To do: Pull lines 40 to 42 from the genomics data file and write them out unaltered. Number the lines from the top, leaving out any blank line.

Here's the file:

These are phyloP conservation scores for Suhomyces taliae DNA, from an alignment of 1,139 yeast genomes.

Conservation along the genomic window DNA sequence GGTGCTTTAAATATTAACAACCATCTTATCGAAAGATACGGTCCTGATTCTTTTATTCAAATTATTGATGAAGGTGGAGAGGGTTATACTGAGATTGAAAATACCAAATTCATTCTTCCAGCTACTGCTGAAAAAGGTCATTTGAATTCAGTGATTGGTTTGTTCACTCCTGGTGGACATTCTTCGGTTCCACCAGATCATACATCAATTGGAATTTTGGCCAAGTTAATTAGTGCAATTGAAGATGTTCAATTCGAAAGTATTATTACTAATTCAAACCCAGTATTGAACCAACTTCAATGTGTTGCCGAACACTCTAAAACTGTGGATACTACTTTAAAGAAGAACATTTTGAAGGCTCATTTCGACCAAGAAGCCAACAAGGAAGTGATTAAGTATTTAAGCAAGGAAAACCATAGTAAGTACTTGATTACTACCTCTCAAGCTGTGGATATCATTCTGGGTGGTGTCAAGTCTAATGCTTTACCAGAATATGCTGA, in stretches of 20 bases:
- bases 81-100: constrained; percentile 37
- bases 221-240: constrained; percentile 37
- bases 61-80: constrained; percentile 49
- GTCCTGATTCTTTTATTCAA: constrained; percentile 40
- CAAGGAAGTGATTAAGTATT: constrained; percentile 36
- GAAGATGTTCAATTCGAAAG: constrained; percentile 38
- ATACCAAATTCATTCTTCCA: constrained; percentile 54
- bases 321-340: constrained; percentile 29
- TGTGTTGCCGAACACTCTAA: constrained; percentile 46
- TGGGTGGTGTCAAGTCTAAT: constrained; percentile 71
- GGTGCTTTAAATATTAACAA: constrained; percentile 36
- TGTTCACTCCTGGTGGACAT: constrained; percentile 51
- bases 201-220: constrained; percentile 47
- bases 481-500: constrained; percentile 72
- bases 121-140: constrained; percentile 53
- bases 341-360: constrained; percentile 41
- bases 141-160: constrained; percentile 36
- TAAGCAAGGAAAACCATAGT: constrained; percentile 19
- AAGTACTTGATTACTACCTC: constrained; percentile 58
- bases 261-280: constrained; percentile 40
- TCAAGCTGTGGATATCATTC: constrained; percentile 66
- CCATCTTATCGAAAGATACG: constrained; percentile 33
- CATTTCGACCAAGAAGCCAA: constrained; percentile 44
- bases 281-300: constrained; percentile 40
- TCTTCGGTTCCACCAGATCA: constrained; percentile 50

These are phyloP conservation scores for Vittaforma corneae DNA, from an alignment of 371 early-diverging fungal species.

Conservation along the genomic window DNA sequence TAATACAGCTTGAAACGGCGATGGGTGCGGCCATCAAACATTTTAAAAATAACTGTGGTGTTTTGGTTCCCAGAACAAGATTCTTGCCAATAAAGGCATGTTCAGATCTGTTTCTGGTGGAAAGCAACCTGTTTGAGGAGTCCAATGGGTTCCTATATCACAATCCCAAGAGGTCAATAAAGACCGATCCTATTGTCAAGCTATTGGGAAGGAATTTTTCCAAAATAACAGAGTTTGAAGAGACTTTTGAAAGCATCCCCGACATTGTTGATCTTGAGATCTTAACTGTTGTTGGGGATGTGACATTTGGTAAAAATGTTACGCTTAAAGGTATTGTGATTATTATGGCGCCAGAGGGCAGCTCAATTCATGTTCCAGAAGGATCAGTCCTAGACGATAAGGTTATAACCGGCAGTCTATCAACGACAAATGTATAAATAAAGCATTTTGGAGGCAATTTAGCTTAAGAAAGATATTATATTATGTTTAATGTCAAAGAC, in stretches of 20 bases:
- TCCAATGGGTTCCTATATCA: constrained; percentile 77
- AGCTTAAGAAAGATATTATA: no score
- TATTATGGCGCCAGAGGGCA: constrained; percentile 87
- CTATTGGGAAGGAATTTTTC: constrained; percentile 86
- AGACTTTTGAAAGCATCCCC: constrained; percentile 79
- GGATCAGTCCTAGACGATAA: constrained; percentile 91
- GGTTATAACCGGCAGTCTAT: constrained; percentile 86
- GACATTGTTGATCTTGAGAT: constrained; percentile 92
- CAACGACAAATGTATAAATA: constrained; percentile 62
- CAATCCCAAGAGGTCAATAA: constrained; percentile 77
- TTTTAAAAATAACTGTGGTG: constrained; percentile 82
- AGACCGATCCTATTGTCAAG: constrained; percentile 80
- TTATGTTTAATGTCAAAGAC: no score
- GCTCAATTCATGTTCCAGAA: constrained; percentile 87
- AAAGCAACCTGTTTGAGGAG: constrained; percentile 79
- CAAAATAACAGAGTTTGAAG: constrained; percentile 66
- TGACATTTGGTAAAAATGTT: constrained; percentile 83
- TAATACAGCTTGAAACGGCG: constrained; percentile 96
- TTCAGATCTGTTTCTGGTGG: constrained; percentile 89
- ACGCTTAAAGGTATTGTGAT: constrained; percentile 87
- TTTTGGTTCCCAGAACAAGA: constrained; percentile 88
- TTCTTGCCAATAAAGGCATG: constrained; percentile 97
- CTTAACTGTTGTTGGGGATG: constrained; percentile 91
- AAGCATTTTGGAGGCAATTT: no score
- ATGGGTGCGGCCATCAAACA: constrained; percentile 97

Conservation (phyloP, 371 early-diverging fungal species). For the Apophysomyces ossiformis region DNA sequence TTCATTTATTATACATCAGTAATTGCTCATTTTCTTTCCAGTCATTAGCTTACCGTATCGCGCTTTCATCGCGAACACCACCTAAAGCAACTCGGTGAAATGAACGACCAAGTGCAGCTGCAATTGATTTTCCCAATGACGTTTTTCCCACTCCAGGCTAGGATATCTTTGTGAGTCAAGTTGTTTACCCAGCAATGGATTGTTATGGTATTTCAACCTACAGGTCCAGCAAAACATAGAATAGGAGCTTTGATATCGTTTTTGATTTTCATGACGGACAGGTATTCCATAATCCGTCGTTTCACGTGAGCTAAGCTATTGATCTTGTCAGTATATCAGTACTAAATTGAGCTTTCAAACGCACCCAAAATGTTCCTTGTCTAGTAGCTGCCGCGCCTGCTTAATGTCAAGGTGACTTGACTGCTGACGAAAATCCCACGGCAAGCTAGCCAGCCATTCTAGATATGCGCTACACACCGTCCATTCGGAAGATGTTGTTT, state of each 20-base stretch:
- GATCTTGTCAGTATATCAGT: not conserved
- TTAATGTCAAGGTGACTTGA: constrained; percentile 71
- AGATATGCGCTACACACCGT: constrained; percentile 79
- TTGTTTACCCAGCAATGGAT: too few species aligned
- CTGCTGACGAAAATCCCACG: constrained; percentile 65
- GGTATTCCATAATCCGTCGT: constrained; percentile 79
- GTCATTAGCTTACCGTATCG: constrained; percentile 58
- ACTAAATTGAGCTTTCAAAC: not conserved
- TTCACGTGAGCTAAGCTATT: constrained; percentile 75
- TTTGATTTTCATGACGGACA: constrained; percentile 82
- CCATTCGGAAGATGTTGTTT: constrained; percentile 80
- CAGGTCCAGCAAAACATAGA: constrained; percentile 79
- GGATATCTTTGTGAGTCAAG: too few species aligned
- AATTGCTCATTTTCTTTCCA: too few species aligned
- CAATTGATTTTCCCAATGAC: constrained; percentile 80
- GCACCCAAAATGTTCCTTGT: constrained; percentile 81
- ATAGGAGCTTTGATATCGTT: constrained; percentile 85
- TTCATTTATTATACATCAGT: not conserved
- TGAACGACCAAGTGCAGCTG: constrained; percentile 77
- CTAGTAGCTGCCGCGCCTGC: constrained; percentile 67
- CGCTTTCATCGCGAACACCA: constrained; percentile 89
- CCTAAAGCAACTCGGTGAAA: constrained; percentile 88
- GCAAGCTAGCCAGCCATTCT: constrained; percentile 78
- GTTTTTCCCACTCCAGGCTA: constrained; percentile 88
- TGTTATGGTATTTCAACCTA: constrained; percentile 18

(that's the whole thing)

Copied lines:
- TTTTAAAAATAACTGTGGTG: constrained; percentile 82
- AGACCGATCCTATTGTCAAG: constrained; percentile 80
- TTATGTTTAATGTCAAAGAC: no score